The best time I’ve had with Guy so far was when we went to the grocery store. He couldn’t believe how much food I have to buy for a family of five. He loved picking out all the things he loves to eat. He likes bologna and Swiss cheese sandwiches; avocados and Coca-Cola. Sometimes, we talk about what it was like for him to be so destitute. He receives about $675 a month from Social Security. His rent in Stockton was $475. That left $200, $40 of which he had to give to the payee who made sure his rent was paid every month. So, Guy lived on $160 a month. Out of this, he always made sure his cats had kitty litter and cat food. Supposedly, he was on a waiting list for Section 8 housing, but he lived in Stockton for nearly a decade. Something had gone terribly awry and poverty pushed him to despair.
In order to eat, he walked two miles to St. Mary’s Dining Room twice a day. He also received assistance and support from Gospel Center Rescue Mission. There are a lot of wonderful people helping the poor and broken in Stockton. It truly is a mission field.
Sometimes, Guy talks about going hungry. He said starvation was difficult to endure, but eventually the pain went away. When he left Oklahoma City in 1997, he weighed 220 pounds. He was very strong and had mastered T’ai chi. When he arrived in Stockton in 2007, he weighed about 185. Today, he weighs about 140 pounds. Several months ago, he was hit by a car and never received treatment for his injuries. He suffered a spine injury in childhood, which was later exacerbated by a fall during a martial arts competition. Not long ago, he was jumped by some gang members. They beat him within an inch of his life and stole his wallet and Obama phone.
Basically, Guy’s back and shoulders are a total mess. When he took off his shirt to wash our cars Robert and I were both stunned to see bones or maybe tendons sticking out. He needs a lot of help and we just take it a day at a time.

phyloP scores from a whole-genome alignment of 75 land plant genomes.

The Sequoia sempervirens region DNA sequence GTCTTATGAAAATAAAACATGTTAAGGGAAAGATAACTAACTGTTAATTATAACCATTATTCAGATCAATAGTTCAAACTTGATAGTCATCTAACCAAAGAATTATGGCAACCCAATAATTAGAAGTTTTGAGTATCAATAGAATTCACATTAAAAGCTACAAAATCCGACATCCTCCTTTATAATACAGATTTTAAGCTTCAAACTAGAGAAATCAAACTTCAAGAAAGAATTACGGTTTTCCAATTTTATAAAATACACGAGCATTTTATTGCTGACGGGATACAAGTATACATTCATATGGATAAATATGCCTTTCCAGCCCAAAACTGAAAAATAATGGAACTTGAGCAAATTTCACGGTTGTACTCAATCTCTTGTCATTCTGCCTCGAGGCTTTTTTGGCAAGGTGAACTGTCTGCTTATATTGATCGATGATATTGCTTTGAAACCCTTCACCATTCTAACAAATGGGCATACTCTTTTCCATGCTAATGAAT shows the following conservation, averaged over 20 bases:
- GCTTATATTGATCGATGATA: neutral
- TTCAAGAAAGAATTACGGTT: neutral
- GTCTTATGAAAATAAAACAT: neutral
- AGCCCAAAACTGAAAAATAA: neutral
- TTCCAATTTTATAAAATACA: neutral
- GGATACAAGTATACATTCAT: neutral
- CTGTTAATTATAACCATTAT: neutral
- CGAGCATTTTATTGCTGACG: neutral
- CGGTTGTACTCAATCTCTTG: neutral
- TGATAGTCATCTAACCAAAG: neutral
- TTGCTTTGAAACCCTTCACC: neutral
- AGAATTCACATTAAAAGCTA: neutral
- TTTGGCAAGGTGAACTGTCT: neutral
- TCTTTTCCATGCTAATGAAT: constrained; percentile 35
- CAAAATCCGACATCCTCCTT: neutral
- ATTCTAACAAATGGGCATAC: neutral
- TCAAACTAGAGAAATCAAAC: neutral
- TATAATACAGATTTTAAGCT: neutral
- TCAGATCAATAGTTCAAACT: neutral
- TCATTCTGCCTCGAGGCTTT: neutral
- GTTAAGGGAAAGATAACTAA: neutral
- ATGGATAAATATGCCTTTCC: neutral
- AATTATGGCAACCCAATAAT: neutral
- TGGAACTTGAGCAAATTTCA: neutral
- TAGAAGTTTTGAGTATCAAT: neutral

So, How Did Thing Get So Bad?
I ask myself this question every day. I think about all the times the heavens whispered Guy’s name to me and how I went looking for him and didn’t find him. For nearly 12 years I searched. Why didn’t I report him missing? Why didn’t I try harder? Why couldn’t I have found him sooner?
I think about all the times angels must have been shouting to get my attention. I know in these moments Guy was in total despair. These were the darkest moments of his life and he couldn’t call loud enough for me to hear him. But, God heard him and so many times over a 12-year period he put Guy on my heart. I would go looking for him, and then one day — one day when things could not get any worse– when he was sleeping in a bathtub to avoid blood-sucking parasites that had infested his apartment — I found him. And, now, here he is. He says patience is the virtue that helped him survive. He says that all things unfold in time.
Life Will Not Be Denied
Finding Guy has taught me more about the Love of God. He depends on us to be his hands and feet. The Book of II Chronicles says He is casting His eyes about the earth looking for those who want to do His work and will so He can bless them. Guy blesses us every day. The other night we were watching NOVA and a show about life on other planets. Guy says life will not be denied. “If it can survive it will.”
And, Guy survived unimaginable pain and loneliness.
How To Deal With Regret
I have screwed up a lot in life. I never thought I’d be someone with regrets, but I am. I regret people I didn’t choose and paths I didn’t take. As a young woman I thought I might be called to the mission field, but I didn’t want that life. I’d done work and witness in Belize in 1988 and it was awful. I spent a college summer working at the City Rescue Mission in Oklahoma City. It was hard and I didn’t like it. I wanted to fall in love and get married and get stuff. A brand new Honda Accord, a white picket fence, trips and more stuff. In the end, most of it ended up in garage sales or at Goodwill.
When I’m changing Guy’s sheets or cleaning his toilet or getting him a glass of ice water or listening to his stories about UFOs, I am happy because I can practice atonement. This is how I deal with regret. Everything I do for Guy is half penance, half offering. I am happy to know that God’s Love goes before us in our darkest hours. The heavens open up and the Holy Spirit and God’s angels whisper our names to anyone and everyone who might be listening and able to help. Maybe it’s a job or a dollar; a piece of cake or the time it takes to listen to a boring story. I hope in the future I can trust this celestial interceding more than I have in the past. I hope to live more in the present. I know that it is all Guy has. It is all any of us have. This moment, right now.